There are conflicting reports in the literature, and one report from researchers in Taiwan using a National Health Insurance database to capture administrative claims data related to diabetes care found that the risk for prostate cancer in diabetic men was increased (RR 1.56; 95% CI 1.19–2.04, P = 0.0013) after adjusting for age, hypertension, dyslipidemia, and gout.26 This discrepancy may be the result of confounding by BMI, which was not adjusted for, as well as a significant increase in the risk of prostate cancer in Asian populations compared to Western populations. A recent meta-analysis also seemed to confirm their findings of increased post-DM risk,27 but suffered from poor quality data by including several studies that relied on self-report to determine DM status, as well as studies with minimal adjustment for confounding. Additionally, the latter meta-analysis did not distinguish between odds ratios, HRs, and RRs for pooling, possibly resulting in considerable bias. Nevertheless, differences in distributions of genes associated with prostate cancer risk in Asian populations cannot be ruled out.2

Despite the many strengths of our study, we still experienced limitations inherent to any retrospective study in that data was limited to what was available in the medical record which was collected as part of routine clinical care. Baseline information about patients was collected at the reference date, so we were not able to account for changes over time. We also did not collect information about other possible risk factors, such as diabetes medication use, or cancer specifics such as tumor grade. Additionally, we were unable to capture cancer treatment data for the majority of patients. Many men receive adjuvant ADT during treatment for prostate cancer, which has been shown to increase the risk of DM.8 We were only able to assess ADT use in 4% to 5% of subjects, but found usage to be relatively low. Of the subjects with available treatment data, 4.2% of diabetic and 5.3% of non-diabetic subjects received ADT, suggesting that ADT-related DM was unlikely to be an issue in the present study. We also acknowledge the possible impact of immortal time bias if patients with an aggressive rapidly progressive cancer who could have developed DM instead died before DM diagnosis. These patients may have been either excluded from analysis or might have been classified in the non-DM group. If the pre-diabetic or diabetic state results in a more aggressive prostate cancer,28,29 then immortality bias might contribute to why we did not find a significant increase risk of prostate cancer in the pre-diabetic period. However, we do not believe immortality bias is a major bias in our study, since most patients with prostate cancer survive beyond 10 years,30 allowing for enough time to develop DM and be appropriately classified.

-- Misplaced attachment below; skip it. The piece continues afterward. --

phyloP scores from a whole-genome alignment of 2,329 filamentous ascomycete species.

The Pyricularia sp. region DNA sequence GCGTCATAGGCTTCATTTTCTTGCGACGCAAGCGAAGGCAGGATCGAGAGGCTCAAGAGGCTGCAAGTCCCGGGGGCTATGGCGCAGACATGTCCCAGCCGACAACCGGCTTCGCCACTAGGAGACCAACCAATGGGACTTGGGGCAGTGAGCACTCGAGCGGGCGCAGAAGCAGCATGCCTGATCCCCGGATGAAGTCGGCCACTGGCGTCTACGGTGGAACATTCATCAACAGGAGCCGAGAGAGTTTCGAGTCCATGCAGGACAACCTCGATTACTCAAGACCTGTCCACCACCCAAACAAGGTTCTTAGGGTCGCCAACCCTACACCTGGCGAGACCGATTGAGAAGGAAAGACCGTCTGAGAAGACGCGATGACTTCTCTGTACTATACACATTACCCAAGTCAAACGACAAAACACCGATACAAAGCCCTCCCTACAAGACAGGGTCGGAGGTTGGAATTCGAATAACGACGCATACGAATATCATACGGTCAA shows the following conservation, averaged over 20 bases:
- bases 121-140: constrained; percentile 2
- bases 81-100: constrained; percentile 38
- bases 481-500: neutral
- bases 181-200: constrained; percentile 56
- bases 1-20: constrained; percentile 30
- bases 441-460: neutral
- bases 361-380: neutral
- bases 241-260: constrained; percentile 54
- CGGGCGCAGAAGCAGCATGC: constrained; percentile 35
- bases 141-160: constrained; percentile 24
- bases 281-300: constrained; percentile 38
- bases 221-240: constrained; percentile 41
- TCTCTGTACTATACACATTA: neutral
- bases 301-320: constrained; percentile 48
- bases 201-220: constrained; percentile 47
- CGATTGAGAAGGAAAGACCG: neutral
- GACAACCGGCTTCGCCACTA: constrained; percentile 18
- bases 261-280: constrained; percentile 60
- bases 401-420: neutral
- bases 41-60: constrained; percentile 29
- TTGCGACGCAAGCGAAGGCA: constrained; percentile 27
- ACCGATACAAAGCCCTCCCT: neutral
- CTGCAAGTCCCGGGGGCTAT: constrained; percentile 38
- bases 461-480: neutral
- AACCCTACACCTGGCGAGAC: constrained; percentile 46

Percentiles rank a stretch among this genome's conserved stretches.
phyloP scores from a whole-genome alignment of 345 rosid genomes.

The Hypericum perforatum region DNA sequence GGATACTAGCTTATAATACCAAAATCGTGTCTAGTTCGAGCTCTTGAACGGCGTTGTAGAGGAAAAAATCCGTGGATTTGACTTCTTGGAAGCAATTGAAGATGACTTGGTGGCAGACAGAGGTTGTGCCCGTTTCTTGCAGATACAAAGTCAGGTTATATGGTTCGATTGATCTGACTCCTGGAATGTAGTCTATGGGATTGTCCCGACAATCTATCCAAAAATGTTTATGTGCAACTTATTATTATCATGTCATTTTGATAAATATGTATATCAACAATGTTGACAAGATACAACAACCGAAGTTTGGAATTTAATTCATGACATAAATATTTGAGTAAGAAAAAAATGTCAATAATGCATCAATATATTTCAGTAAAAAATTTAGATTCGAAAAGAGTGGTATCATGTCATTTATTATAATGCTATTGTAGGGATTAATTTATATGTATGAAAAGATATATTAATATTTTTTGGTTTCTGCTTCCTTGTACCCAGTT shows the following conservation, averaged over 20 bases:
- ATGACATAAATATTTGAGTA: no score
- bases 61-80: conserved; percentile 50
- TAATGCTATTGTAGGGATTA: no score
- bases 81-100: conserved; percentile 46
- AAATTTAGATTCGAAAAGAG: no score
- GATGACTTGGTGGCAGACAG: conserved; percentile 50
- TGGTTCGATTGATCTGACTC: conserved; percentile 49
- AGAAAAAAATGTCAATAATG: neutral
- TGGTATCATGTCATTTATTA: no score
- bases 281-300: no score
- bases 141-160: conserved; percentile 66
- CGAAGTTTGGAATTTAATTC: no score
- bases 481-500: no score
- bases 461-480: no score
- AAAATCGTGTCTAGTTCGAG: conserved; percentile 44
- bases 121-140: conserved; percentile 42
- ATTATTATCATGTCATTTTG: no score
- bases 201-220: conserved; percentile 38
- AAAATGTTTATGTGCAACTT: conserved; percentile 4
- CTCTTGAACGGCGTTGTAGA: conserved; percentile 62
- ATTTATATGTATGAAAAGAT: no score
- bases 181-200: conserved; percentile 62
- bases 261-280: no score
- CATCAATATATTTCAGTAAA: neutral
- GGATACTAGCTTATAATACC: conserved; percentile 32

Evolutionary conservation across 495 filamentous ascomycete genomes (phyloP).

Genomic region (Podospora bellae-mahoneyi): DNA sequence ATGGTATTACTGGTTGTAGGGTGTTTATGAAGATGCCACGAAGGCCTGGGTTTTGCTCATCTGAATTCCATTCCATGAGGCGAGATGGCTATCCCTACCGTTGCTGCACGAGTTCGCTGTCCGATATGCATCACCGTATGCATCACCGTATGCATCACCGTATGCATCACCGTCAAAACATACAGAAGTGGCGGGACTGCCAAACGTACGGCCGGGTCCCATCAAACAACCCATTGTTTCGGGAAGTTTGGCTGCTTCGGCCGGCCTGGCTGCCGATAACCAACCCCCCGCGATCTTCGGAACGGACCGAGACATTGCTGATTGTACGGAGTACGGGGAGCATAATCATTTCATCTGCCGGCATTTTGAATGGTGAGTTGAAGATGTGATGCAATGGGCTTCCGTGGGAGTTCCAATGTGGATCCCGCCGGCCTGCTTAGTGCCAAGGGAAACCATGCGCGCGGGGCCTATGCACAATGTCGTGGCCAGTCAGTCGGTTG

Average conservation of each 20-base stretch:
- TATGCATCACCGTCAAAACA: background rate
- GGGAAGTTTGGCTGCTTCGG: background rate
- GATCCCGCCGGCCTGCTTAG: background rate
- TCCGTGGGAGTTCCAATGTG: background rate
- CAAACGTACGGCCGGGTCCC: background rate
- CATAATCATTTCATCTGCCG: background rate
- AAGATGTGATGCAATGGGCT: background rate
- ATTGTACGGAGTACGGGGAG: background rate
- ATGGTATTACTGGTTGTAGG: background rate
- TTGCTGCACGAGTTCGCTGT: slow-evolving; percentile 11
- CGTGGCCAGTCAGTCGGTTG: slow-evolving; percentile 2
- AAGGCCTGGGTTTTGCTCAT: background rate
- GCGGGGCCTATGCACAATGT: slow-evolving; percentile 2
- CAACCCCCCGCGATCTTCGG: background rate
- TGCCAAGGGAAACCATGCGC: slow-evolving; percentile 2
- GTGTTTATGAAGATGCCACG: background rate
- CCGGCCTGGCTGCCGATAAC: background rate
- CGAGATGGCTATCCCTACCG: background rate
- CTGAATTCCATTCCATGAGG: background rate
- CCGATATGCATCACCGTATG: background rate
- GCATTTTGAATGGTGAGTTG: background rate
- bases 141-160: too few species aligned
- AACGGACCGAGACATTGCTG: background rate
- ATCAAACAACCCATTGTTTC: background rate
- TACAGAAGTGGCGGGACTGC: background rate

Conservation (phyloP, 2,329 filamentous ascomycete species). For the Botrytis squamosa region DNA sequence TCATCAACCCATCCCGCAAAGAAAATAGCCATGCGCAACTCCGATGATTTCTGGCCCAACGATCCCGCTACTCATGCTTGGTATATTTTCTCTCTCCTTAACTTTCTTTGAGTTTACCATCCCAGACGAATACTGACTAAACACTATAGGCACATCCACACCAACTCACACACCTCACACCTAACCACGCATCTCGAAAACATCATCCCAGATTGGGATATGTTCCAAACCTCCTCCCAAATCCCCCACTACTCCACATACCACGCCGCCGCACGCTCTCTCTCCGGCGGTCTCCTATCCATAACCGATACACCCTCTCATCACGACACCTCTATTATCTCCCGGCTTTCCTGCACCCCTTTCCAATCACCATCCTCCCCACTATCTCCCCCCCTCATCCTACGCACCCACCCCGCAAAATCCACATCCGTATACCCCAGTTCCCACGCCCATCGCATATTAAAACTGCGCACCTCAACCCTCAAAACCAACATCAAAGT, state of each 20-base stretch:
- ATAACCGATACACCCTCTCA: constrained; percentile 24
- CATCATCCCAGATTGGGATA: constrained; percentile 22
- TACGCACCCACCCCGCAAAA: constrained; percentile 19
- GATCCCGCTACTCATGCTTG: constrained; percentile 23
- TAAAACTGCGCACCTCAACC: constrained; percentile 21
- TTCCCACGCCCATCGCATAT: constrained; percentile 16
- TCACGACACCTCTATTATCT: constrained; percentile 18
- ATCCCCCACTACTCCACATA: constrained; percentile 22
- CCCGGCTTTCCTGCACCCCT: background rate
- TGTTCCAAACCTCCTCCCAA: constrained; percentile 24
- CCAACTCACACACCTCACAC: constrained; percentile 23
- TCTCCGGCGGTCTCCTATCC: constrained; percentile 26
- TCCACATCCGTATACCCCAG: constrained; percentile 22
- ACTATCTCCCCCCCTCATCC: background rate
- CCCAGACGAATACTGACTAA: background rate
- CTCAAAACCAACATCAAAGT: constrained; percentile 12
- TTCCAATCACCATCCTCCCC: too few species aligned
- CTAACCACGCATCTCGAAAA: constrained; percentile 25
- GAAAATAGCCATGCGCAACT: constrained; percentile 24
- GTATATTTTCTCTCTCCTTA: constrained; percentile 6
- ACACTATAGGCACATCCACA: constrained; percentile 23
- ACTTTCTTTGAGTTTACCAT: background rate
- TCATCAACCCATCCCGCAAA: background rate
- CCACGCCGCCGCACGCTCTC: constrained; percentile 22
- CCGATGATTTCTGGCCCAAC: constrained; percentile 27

We demonstrate that onset of DM was associated with a reduction in prostate cancer risk by approximately 16%. while risk was similar in both groups before DM onset. The risk of prostate cancer decreased shortly after onset and continued to decrease throughout the following 15 years. Although DM clearly carries more health risks than benefits, we have delineated for the first time that this protective period excludes the pre-diabetic phase. However, given our demonstration of increased risk of other cancers1 in the prediabetes phase, the absence of a similar increase for prostate cancer may be explained by the presence of hyperinsulinemia and the pre-prediabetic cancer promoting milieu counteracting the otherwise protective effect seen from lower testosterone levels in both the pre- and post-diabetic periods, although it is only post-DM when both insulin and testosterone levels are low. In addition, onset of hyperglycemia is an extra protective factor post-DM onset, because it lowers testosterone levels further. It is likely that dietary and other weight control strategies for pre-diabetics can have beneficial effects in terms of prostate cancer prevention, and such strategies need to be explored further in prospective studies.


We wish to acknowledge the work of Kim Hill, John Mayer, and Marie Fleisner of the Marshfield Clinic Research Foundation for their technical assistance with this manuscript.


Grant Support: Financial support for this study was provided by a grant from the Marshfield Clinic Research Foundation Disease Specific Funds.